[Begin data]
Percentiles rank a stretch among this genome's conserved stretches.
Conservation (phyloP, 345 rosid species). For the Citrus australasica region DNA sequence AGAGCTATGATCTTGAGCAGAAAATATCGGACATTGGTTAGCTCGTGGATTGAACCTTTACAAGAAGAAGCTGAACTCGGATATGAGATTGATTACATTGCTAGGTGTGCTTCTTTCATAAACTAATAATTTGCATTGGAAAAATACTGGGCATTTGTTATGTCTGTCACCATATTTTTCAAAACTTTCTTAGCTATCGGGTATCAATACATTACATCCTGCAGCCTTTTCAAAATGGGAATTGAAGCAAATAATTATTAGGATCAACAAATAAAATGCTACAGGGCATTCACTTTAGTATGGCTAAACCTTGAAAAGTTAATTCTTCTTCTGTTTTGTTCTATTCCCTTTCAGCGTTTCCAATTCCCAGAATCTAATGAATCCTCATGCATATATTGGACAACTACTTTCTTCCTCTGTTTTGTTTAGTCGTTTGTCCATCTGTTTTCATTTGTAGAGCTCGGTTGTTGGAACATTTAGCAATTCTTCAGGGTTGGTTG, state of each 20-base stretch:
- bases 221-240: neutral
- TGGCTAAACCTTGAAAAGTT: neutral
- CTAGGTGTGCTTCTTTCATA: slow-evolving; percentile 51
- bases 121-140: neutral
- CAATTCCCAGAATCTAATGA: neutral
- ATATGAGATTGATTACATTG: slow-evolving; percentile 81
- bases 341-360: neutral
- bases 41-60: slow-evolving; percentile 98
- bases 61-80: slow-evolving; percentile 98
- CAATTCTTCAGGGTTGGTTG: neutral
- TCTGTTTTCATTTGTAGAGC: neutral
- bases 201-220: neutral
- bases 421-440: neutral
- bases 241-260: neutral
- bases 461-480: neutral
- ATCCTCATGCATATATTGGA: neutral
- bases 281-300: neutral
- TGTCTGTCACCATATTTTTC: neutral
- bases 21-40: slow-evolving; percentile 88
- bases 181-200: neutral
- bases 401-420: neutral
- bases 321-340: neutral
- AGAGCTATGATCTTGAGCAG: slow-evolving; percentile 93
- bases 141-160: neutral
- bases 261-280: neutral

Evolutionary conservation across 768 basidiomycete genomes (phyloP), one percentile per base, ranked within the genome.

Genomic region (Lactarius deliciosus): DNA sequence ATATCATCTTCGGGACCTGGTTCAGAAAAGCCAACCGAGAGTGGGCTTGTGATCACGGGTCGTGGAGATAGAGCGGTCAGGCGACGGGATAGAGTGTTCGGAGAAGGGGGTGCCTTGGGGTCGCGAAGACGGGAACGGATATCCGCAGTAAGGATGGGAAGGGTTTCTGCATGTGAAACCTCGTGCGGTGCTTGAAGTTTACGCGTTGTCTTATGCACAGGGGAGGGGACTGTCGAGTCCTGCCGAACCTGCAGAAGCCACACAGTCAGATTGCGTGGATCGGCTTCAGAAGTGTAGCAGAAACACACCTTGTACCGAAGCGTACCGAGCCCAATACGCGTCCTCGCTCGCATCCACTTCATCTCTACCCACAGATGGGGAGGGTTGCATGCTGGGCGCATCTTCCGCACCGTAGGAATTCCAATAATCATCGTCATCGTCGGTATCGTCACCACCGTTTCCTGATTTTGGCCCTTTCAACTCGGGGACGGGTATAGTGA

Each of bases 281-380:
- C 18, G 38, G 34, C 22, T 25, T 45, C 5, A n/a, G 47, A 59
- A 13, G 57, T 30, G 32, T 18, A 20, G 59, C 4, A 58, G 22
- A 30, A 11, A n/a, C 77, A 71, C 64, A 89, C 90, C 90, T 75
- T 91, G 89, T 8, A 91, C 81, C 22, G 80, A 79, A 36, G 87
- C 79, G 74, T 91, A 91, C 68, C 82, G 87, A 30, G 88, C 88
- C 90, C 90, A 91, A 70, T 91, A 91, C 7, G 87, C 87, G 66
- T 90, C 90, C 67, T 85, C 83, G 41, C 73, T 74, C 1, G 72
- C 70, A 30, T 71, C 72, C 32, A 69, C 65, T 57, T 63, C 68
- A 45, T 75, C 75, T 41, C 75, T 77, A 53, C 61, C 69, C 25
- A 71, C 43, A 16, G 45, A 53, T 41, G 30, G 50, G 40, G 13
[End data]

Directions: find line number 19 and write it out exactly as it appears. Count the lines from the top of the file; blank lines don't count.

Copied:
- bases 281-300: neutral